Mile 22

Ever since I was young, I have had a passion for running. Early on in my running career, I realized I was not always the fastest, but I did learn that I had a well-established base of endurance that allowed me to run for miles and miles. During my senior year of college, I decided that it was finally time to run a marathon. For five months, I awoke early on cold, Tennessee mornings for long, training runs. After months of training, my friends and I made our way out to the starting line at 6:30 in the morning in the pouring rain of Atlanta, Georgia. The elements were not at all cooperating, but nevertheless, we were determined to run the race that we had been preparing for despite being completely soaked in water and sweat. Somewhere along the way, my friends and I got separated by our different paces and I found myself running alone. I remember getting to the twenty-two mile marker and feeling completely and utterly exhausted. My shoes and clothes were soaked, my muscles were screaming for a break, and my optimistic outlook was beginning to wane as the miles droned on and on. To say the least, mile twenty-two was filled with a lot of doubt in my training and feelings as if the finish line would never come. It was also in mile twenty-two that I met a fellow marathoner who was feeling about the same way. We began commiserating about the experience and we encouraged each other to keep running. When we saw the sign for mile twenty-three, it was as if a second-wind hit and we knew that the end was just a little ways away. Before we knew it, we crossed the finish line with the greatest sense of accomplishment.

In many ways, second year of medical school has brought up so many parallels to the experience of training for and running a marathon. I awake before the sun has come up to study for a few hours before campus becomes abuzz with activity. Each day I sit down to answer a block of at forty UWorld questions as I try to train my mind to the discipline of focusing and answering questions well for such a long duration of time. I now find myself at what feels like mile twenty-two of the marathon. My mind is tired, the to-study list seems to be ever-growing, the sleep and exercise seem to be decreasing, but I have to keep pushing forward one day at a time. Similar to my marathon race, I find myself surrounded by classmates who are experiencing the exact same situation. Although we each feel discouraged, exhausted, and stressed, I am daily amazed to see what endurance, abilities, and passion each of my classmates possesses that causes them to give this medical school life their absolute best day after day. We encourage each other daily, we laugh and cry together in the misery, and ultimately we will soon round the corner of USMLE Step 1 and be third-year medical students. Oh how I cannot wait to cross the finish line!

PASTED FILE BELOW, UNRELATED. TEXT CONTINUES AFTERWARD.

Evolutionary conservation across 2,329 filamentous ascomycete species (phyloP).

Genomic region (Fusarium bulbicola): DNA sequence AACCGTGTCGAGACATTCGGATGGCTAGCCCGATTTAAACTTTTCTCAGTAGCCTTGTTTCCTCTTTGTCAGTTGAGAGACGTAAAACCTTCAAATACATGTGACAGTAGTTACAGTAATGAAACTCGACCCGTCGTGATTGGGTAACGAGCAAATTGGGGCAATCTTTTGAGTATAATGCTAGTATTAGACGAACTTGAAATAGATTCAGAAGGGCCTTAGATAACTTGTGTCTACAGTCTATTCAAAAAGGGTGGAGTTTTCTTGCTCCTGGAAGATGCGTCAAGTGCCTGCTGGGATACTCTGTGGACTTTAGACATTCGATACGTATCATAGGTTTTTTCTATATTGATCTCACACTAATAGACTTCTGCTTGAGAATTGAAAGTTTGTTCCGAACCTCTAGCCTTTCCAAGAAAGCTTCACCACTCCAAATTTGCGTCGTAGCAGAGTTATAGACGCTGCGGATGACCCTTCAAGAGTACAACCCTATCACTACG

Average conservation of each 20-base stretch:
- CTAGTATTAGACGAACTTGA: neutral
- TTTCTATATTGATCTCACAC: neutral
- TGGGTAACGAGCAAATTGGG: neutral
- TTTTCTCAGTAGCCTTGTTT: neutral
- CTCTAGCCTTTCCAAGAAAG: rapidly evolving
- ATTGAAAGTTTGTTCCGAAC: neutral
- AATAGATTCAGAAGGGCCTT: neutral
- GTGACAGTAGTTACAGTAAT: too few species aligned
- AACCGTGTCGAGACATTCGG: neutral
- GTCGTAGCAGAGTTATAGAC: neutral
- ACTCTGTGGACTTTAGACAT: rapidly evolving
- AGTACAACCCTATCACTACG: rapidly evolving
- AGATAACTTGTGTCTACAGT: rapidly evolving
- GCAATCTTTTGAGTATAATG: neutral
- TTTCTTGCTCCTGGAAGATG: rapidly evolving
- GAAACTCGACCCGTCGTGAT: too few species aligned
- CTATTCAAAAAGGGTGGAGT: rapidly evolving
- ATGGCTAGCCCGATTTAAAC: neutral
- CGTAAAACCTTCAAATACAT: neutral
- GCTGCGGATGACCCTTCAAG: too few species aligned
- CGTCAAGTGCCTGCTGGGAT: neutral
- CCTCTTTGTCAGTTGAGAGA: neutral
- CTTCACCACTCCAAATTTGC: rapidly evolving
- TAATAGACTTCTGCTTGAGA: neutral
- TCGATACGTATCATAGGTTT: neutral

A Month of Love

As Step 1 nears and anxiety escalates, I often find myself looking at the negatives. Like, I’m never going to finish all of these UWorld questions!! Pathophys will be the death of me!! And other catastrophic thoughts that only serve to destroy my productivity and self-esteem (don’t think of such things!). But I wanted something positive to look back on in this experience, and the end of February seemed like the perfect time to do that.

The first weekend of February was a golden weekend, and it marked the end of the 4th test cycle (woohoo!). That Saturday night, a group of my classmates had a game night of Trifecta (Taboo and charades combined). I laughed SO HARD. So hard I couldn’t breathe. While imitating Donald Trump, hula dancing, pretending to be a potato, and acting out old musicals, we all temporarily forgot the stress of the last test cycle.

The next evening, a friend and I visited an Escape Room in Redlands. We worked on puzzles with two strangers and escaped the room with minutes to spare. I had a blast using my mental abilities for something other than medical school for a change.

On February 8, one of my friends celebrated a birthday, and a few of us surprised her with some macaroons and balloons. She was studying at home and was so happy to see us! While at the bakery looking for her gifts, I nibbled on some sweets too, which always makes me happy.